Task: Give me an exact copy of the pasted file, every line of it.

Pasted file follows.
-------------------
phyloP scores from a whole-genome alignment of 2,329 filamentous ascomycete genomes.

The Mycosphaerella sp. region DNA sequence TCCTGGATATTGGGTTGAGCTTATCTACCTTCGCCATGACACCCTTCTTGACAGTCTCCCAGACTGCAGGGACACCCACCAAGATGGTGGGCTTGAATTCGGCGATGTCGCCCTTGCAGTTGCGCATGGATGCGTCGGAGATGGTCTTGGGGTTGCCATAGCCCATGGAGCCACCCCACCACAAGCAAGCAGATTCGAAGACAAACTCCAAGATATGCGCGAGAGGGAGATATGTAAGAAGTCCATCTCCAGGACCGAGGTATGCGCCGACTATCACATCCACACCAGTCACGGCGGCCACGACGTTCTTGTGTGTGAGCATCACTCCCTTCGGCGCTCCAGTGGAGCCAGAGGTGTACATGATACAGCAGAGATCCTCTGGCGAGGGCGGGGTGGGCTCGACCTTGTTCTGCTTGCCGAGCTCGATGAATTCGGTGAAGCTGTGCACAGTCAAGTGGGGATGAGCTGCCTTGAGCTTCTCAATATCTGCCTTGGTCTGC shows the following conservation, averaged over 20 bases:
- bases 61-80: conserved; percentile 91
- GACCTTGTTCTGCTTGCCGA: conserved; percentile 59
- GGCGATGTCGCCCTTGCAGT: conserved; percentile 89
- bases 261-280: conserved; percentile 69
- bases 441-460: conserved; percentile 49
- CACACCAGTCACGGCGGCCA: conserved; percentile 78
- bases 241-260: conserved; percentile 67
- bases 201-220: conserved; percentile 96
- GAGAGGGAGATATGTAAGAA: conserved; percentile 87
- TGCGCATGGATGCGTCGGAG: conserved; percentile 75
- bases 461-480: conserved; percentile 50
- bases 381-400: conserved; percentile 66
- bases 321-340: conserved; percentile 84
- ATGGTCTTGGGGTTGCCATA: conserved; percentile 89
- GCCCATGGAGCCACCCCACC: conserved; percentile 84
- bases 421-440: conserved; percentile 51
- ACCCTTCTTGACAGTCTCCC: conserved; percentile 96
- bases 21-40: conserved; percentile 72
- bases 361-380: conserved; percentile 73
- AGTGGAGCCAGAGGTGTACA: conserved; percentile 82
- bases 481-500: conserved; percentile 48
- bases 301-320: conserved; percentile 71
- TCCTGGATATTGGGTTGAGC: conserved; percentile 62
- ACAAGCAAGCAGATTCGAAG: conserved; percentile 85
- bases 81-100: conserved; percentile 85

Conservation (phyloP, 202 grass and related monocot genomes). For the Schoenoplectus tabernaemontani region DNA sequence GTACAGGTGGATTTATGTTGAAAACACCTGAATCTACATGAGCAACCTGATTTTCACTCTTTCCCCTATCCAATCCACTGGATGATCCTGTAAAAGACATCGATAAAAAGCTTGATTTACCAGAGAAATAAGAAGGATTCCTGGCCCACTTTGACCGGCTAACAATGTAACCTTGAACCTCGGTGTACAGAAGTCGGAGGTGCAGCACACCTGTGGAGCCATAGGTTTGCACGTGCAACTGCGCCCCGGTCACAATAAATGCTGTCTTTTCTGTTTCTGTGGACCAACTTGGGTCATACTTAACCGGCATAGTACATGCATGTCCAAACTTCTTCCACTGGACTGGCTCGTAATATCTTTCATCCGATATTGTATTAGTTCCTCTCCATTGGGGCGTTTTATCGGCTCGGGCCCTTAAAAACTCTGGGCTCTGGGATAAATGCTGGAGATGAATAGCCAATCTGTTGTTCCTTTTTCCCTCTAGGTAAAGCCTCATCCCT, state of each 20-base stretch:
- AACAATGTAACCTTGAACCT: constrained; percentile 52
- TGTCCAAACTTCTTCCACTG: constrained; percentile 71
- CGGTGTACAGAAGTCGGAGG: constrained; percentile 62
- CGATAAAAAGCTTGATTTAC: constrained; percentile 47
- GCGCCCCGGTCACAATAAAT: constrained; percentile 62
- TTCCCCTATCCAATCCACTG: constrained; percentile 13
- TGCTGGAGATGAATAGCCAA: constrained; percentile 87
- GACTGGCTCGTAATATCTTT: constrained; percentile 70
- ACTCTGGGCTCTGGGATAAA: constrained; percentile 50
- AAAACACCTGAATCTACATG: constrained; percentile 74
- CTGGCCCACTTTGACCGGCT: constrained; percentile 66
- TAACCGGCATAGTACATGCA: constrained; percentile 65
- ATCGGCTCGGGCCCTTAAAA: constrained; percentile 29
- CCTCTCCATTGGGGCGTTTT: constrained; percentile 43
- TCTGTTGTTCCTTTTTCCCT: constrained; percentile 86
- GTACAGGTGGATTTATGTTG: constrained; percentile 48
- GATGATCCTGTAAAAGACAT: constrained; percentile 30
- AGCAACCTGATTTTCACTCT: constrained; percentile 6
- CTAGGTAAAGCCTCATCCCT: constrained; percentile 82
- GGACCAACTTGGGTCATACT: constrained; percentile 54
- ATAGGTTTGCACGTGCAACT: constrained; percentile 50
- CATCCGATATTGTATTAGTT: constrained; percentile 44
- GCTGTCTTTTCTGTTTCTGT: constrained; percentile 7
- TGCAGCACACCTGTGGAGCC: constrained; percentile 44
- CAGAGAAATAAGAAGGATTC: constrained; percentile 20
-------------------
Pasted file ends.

phyloP scores from a whole-genome alignment of 2,329 filamentous ascomycete genomes.

The Mycosphaerella sp. region DNA sequence TCCTGGATATTGGGTTGAGCTTATCTACCTTCGCCATGACACCCTTCTTGACAGTCTCCCAGACTGCAGGGACACCCACCAAGATGGTGGGCTTGAATTCGGCGATGTCGCCCTTGCAGTTGCGCATGGATGCGTCGGAGATGGTCTTGGGGTTGCCATAGCCCATGGAGCCACCCCACCACAAGCAAGCAGATTCGAAGACAAACTCCAAGATATGCGCGAGAGGGAGATATGTAAGAAGTCCATCTCCAGGACCGAGGTATGCGCCGACTATCACATCCACACCAGTCACGGCGGCCACGACGTTCTTGTGTGTGAGCATCACTCCCTTCGGCGCTCCAGTGGAGCCAGAGGTGTACATGATACAGCAGAGATCCTCTGGCGAGGGCGGGGTGGGCTCGACCTTGTTCTGCTTGCCGAGCTCGATGAATTCGGTGAAGCTGTGCACAGTCAAGTGGGGATGAGCTGCCTTGAGCTTCTCAATATCTGCCTTGGTCTGC shows the following conservation, averaged over 20 bases:
- bases 61-80: conserved; percentile 91
- GACCTTGTTCTGCTTGCCGA: conserved; percentile 59
- GGCGATGTCGCCCTTGCAGT: conserved; percentile 89
- bases 261-280: conserved; percentile 69
- bases 441-460: conserved; percentile 49
- CACACCAGTCACGGCGGCCA: conserved; percentile 78
- bases 241-260: conserved; percentile 67
- bases 201-220: conserved; percentile 96
- GAGAGGGAGATATGTAAGAA: conserved; percentile 87
- TGCGCATGGATGCGTCGGAG: conserved; percentile 75
- bases 461-480: conserved; percentile 50
- bases 381-400: conserved; percentile 66
- bases 321-340: conserved; percentile 84
- ATGGTCTTGGGGTTGCCATA: conserved; percentile 89
- GCCCATGGAGCCACCCCACC: conserved; percentile 84
- bases 421-440: conserved; percentile 51
- ACCCTTCTTGACAGTCTCCC: conserved; percentile 96
- bases 21-40: conserved; percentile 72
- bases 361-380: conserved; percentile 73
- AGTGGAGCCAGAGGTGTACA: conserved; percentile 82
- bases 481-500: conserved; percentile 48
- bases 301-320: conserved; percentile 71
- TCCTGGATATTGGGTTGAGC: conserved; percentile 62
- ACAAGCAAGCAGATTCGAAG: conserved; percentile 85
- bases 81-100: conserved; percentile 85

Conservation (phyloP, 202 grass and related monocot genomes). For the Schoenoplectus tabernaemontani region DNA sequence GTACAGGTGGATTTATGTTGAAAACACCTGAATCTACATGAGCAACCTGATTTTCACTCTTTCCCCTATCCAATCCACTGGATGATCCTGTAAAAGACATCGATAAAAAGCTTGATTTACCAGAGAAATAAGAAGGATTCCTGGCCCACTTTGACCGGCTAACAATGTAACCTTGAACCTCGGTGTACAGAAGTCGGAGGTGCAGCACACCTGTGGAGCCATAGGTTTGCACGTGCAACTGCGCCCCGGTCACAATAAATGCTGTCTTTTCTGTTTCTGTGGACCAACTTGGGTCATACTTAACCGGCATAGTACATGCATGTCCAAACTTCTTCCACTGGACTGGCTCGTAATATCTTTCATCCGATATTGTATTAGTTCCTCTCCATTGGGGCGTTTTATCGGCTCGGGCCCTTAAAAACTCTGGGCTCTGGGATAAATGCTGGAGATGAATAGCCAATCTGTTGTTCCTTTTTCCCTCTAGGTAAAGCCTCATCCCT, state of each 20-base stretch:
- AACAATGTAACCTTGAACCT: constrained; percentile 52
- TGTCCAAACTTCTTCCACTG: constrained; percentile 71
- CGGTGTACAGAAGTCGGAGG: constrained; percentile 62
- CGATAAAAAGCTTGATTTAC: constrained; percentile 47
- GCGCCCCGGTCACAATAAAT: constrained; percentile 62
- TTCCCCTATCCAATCCACTG: constrained; percentile 13
- TGCTGGAGATGAATAGCCAA: constrained; percentile 87
- GACTGGCTCGTAATATCTTT: constrained; percentile 70
- ACTCTGGGCTCTGGGATAAA: constrained; percentile 50
- AAAACACCTGAATCTACATG: constrained; percentile 74
- CTGGCCCACTTTGACCGGCT: constrained; percentile 66
- TAACCGGCATAGTACATGCA: constrained; percentile 65
- ATCGGCTCGGGCCCTTAAAA: constrained; percentile 29
- CCTCTCCATTGGGGCGTTTT: constrained; percentile 43
- TCTGTTGTTCCTTTTTCCCT: constrained; percentile 86
- GTACAGGTGGATTTATGTTG: constrained; percentile 48
- GATGATCCTGTAAAAGACAT: constrained; percentile 30
- AGCAACCTGATTTTCACTCT: constrained; percentile 6
- CTAGGTAAAGCCTCATCCCT: constrained; percentile 82
- GGACCAACTTGGGTCATACT: constrained; percentile 54
- ATAGGTTTGCACGTGCAACT: constrained; percentile 50
- CATCCGATATTGTATTAGTT: constrained; percentile 44
- GCTGTCTTTTCTGTTTCTGT: constrained; percentile 7
- TGCAGCACACCTGTGGAGCC: constrained; percentile 44
- CAGAGAAATAAGAAGGATTC: constrained; percentile 20